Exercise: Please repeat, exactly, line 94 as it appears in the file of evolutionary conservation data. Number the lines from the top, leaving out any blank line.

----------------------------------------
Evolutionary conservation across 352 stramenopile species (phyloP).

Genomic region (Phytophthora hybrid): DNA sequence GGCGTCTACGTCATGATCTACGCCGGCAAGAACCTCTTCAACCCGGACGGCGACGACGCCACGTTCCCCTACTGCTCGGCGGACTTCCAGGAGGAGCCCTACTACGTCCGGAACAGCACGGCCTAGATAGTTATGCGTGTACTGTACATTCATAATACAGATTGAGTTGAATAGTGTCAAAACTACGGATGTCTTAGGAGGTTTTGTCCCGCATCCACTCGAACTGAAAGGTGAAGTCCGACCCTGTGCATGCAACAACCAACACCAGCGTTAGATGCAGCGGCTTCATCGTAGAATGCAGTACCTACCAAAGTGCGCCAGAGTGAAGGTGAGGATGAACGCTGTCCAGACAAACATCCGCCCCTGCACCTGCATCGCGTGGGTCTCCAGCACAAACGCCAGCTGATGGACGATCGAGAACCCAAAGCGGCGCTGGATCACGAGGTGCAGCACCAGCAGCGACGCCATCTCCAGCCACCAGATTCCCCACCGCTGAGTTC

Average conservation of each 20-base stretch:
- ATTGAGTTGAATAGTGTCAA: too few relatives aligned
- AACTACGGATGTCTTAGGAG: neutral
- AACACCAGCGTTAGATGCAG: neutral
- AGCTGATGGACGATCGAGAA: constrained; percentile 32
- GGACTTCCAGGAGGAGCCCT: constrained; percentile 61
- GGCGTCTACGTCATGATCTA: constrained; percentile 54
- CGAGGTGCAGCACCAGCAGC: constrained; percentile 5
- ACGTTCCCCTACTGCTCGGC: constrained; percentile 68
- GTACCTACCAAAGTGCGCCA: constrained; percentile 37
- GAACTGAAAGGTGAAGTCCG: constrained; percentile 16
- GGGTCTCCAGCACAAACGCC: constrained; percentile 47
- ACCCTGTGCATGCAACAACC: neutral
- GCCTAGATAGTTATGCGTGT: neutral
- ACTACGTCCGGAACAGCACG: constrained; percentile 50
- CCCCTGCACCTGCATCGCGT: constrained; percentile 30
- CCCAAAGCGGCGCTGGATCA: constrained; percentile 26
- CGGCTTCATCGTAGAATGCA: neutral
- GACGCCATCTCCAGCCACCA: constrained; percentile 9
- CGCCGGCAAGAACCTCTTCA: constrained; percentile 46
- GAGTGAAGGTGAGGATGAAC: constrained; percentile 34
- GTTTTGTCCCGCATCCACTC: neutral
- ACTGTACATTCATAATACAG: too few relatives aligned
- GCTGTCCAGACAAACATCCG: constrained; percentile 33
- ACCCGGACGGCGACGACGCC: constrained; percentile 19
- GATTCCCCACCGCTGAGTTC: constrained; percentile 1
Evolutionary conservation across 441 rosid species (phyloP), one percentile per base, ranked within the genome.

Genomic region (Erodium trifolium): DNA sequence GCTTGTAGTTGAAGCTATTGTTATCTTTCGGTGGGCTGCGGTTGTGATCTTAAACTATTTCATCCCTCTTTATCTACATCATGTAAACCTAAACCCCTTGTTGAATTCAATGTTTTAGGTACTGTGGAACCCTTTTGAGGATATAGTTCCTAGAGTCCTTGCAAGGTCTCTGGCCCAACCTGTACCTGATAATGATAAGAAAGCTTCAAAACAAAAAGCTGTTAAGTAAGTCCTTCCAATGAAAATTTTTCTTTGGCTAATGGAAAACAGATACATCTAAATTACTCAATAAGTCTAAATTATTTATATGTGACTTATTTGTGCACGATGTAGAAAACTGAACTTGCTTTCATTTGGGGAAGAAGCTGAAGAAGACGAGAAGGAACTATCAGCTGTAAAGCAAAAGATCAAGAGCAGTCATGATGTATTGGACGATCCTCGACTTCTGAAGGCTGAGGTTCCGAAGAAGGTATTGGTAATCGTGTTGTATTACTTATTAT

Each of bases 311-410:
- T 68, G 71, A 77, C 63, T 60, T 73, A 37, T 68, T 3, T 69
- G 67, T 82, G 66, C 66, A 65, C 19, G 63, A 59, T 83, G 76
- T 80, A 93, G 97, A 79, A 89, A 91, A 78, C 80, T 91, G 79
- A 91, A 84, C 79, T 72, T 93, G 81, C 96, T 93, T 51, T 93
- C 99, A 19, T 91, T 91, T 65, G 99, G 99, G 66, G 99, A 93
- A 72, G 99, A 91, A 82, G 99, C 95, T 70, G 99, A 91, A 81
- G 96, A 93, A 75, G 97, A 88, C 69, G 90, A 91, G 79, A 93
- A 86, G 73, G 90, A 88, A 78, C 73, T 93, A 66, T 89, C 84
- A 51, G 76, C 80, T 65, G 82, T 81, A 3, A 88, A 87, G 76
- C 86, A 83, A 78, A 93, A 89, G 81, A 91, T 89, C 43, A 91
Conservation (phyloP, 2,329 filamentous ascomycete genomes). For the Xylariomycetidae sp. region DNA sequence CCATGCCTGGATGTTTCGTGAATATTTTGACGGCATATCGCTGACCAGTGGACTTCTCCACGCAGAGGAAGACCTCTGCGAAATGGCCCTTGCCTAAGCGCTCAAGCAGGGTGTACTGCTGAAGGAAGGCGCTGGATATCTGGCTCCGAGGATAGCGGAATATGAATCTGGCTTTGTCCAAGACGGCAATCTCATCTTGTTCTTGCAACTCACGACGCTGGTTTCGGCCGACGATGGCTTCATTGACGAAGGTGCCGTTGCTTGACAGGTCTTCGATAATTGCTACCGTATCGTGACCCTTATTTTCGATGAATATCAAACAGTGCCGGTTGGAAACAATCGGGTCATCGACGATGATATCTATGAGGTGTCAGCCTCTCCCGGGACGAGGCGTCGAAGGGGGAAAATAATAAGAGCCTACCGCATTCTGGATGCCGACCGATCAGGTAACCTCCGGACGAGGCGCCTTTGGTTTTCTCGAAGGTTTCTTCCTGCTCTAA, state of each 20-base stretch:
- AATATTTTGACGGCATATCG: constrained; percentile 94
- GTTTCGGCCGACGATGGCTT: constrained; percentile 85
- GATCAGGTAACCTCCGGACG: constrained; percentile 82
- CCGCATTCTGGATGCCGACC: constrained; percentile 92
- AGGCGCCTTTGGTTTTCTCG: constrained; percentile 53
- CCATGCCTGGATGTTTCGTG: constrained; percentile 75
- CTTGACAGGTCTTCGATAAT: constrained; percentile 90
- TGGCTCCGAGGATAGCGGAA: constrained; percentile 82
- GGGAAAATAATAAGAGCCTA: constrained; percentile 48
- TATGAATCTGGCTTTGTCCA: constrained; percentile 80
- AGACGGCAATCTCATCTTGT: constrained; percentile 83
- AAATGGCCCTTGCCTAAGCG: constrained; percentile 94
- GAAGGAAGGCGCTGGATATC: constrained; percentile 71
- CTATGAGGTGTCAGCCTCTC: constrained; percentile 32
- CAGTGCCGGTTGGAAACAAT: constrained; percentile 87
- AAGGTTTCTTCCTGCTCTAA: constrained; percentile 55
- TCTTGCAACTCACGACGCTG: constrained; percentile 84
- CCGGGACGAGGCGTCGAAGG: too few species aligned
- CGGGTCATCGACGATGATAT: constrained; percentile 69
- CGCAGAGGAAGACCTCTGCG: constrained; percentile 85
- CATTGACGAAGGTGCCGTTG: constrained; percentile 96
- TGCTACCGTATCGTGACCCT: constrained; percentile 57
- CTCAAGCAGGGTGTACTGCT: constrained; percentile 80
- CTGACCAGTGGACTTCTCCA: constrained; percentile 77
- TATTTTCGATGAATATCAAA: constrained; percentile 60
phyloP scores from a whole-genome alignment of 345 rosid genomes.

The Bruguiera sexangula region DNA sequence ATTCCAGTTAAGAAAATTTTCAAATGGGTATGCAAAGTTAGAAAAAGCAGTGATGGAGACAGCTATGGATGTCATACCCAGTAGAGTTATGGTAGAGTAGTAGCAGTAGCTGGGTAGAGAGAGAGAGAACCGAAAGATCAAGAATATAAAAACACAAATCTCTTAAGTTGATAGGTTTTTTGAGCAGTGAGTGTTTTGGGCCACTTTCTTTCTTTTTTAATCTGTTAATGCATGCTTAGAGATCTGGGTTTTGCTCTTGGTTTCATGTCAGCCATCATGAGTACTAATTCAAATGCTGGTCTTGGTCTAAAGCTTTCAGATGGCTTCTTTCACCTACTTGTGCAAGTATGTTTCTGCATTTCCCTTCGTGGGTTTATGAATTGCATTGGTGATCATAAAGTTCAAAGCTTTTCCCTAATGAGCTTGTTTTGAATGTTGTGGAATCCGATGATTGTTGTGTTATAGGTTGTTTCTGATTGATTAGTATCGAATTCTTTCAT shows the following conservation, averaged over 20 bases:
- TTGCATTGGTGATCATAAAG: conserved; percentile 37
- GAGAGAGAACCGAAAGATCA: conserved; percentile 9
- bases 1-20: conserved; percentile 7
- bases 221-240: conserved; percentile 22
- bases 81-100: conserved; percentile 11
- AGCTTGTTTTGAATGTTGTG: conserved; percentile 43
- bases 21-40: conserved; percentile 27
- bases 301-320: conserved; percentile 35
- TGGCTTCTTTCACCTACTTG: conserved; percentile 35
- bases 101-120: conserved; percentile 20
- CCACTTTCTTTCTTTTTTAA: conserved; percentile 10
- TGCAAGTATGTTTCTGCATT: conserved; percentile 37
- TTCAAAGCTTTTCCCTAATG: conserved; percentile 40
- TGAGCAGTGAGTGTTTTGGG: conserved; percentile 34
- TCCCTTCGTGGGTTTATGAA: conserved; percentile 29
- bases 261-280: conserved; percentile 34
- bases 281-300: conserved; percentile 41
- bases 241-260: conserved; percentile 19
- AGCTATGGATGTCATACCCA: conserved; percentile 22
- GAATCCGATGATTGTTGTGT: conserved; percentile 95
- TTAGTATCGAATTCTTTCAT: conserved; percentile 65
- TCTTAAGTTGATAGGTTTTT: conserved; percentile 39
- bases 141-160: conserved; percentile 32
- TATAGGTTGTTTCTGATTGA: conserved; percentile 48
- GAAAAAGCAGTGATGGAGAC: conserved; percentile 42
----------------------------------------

- GAAAAAGCAGTGATGGAGAC: conserved; percentile 42